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United States Department of Agriculture

Agricultural Research Service

Title: Spatial Patterns in Surface Energy Balance Components Derived from Remotely Sensed Data

Authors
item Humes, Karen - UNIVERSITY OF OKLAHOMA
item Hardy, Ray - UNIVERSITY OF OKLAHOMA
item Kustas, William

Submitted to: Journal of the Professional Geographer
Publication Type: Peer Reviewed Journal
Publication Acceptance Date: November 29, 2000
Publication Date: N/A

Interpretive Summary: The spatial distribution in evapotranspiration across a watershed is critical in gaining an understanding of the interaction between terrestrial ecosystems and climate. Remotely sensing data can provide spatially distributed information on a number of key land surface characteristics and state variables which control evapotranspiration. When satellite data are combined with some near-surface meteorological measurements and a relatively simple model, spatial "maps" of evapotranspiration can be produced. Such an analyses from two watersheds with different characteristics is presented. The first is from a semi-arid grass and shrub ecosystem in Southern Arizona. Values of evapotranspiration varied considerably over the watershed studied and display a pattern similar to that of the cumulative precipitation in the area for at least 1-8 days prior to the image acquisition. The second set of examples are from central Oklahoma, which is in a semi-humid environment and includes a typical mix of cropland, short-grass prairie and woodlands. The spatial patterns in the variability of evapotranspiration observed over this watershed are influenced by both the cumulative precipitation just prior to image acquisition and the land cover type, with the precipitation amount being the dominant influence. This potential product using remote sensing technology will be essential for reliable monitoring of global climate change, accurate weather forecasting, and obtaining reliable regional crop growth and yield assessments.

Technical Abstract: Knowledge of the spatial distribution in energy balance across a watershed is a very important step toward gaining a better understanding of the exchanges and feedbacks of heat and moisture between the land surface and the lower atmosphere. Remotely sensing data can provide spatially distributed information on a number of key land surface characteristics and dstate variables which control the surface energy balance. When combined with some near-surface meteorological measurements and a relatively simple model, satellite data can be used to create spatially distributed "maps" of energy balance components over a watershed. In this paper, we present such analyses from two watersheds with different characteristics. The first is from a semi-arid grass and shrub ecosystem in Southern Arizona, utilizing ground and remotely sensed data from the MONSOON '90 experiments. Values of sensible heat flux varied considerably over the watershed studied and display a pattern similar to that of the cumulative precipitation in the area for at least 1-8 days prior to the image acquisition. The second set of examples are from central Oklahoma, which is in a semi-humid environment and includes a typical mix of cropland, short-grass prairie and woodlands. The spatial patterns in the variability of the sensible and latent heat fluxes observed over this watershed are influenced by both the cumulative precipitation just prior to image acquisition and the land cover type, with the precipitation amount being the dominant influence. Further work and other data sets will be required to examine the relative importance of precipitation amounts and land surface characteristics during more prolonged drying periods.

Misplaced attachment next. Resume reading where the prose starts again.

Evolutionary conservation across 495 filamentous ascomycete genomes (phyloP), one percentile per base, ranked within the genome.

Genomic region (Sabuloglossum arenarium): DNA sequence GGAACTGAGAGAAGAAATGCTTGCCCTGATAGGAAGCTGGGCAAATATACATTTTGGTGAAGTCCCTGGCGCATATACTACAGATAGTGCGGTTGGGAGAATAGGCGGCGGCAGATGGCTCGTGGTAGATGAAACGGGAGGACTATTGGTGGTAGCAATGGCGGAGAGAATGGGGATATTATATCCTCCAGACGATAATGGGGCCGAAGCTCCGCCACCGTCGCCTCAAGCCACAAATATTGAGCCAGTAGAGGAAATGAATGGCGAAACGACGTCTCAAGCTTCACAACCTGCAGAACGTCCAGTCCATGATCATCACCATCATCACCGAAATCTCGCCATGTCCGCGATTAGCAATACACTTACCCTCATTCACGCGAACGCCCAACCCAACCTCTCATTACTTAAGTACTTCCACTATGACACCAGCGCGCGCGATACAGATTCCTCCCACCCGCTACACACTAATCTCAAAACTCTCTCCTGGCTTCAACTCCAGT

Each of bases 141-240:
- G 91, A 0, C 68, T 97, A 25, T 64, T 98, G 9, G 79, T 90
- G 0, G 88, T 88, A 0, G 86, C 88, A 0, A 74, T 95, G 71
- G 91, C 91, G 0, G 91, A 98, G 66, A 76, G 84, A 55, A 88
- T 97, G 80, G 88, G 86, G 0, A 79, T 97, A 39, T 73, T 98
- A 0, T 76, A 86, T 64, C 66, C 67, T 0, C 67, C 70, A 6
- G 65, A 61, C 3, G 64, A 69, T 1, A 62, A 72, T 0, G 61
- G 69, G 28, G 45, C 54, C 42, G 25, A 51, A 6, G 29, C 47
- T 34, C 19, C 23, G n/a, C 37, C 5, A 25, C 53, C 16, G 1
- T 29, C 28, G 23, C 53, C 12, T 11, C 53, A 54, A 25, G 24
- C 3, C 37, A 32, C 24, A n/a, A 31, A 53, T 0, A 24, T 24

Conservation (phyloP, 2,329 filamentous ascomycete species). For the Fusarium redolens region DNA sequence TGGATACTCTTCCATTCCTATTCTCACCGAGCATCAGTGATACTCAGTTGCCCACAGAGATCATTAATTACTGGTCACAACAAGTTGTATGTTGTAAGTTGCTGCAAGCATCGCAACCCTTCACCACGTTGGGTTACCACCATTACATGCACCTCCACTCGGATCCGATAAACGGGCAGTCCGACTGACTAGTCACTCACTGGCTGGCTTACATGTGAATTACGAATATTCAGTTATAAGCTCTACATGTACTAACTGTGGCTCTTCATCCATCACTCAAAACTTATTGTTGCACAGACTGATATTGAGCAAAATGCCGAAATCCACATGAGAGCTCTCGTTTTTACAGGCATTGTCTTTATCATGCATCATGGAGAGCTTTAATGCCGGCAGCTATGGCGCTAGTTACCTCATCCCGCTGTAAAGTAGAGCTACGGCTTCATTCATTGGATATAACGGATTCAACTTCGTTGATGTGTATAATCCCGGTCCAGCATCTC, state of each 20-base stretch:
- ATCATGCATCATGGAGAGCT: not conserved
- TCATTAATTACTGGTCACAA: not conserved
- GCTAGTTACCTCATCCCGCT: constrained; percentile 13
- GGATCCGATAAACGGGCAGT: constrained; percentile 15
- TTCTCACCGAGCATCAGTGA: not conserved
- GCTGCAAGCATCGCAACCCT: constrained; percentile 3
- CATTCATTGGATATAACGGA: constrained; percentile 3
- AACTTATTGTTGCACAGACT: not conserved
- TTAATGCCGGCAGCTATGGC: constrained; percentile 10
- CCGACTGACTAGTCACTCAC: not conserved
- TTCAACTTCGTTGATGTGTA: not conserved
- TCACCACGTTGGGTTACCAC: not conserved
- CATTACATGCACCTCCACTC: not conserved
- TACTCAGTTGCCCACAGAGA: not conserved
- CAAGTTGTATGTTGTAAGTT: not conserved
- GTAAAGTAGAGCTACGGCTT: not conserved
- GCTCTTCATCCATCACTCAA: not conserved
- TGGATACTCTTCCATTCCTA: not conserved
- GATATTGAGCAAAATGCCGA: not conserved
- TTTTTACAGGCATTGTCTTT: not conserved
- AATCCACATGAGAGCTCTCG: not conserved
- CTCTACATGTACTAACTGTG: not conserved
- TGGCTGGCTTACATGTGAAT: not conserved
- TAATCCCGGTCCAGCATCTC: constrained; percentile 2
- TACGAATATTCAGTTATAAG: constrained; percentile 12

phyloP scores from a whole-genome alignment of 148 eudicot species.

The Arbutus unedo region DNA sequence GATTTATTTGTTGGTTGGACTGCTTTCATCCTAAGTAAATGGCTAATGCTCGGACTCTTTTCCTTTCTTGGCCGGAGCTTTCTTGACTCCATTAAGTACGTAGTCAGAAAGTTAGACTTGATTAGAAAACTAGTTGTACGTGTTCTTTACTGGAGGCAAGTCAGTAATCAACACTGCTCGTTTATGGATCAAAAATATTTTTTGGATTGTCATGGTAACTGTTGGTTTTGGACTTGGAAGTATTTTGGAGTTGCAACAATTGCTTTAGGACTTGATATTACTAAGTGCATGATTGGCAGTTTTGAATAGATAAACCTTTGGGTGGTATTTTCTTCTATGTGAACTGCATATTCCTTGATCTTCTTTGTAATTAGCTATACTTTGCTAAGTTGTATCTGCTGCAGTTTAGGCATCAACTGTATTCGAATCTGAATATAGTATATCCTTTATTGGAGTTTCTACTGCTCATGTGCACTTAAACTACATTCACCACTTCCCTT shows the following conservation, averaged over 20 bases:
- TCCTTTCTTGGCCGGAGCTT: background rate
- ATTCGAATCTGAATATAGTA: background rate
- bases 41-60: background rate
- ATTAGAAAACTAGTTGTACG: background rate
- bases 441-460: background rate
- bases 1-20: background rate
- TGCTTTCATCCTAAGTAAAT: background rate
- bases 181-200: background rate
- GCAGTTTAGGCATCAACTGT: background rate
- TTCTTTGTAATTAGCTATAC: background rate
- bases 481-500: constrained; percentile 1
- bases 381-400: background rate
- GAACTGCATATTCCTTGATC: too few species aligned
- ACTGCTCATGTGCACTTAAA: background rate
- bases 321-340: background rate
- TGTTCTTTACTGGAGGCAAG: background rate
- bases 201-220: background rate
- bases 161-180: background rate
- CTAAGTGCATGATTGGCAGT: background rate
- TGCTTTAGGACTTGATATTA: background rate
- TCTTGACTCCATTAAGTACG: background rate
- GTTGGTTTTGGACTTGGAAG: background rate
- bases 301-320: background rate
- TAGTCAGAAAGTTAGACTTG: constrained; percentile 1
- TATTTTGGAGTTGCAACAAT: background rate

Last Modified: 8/22/2014
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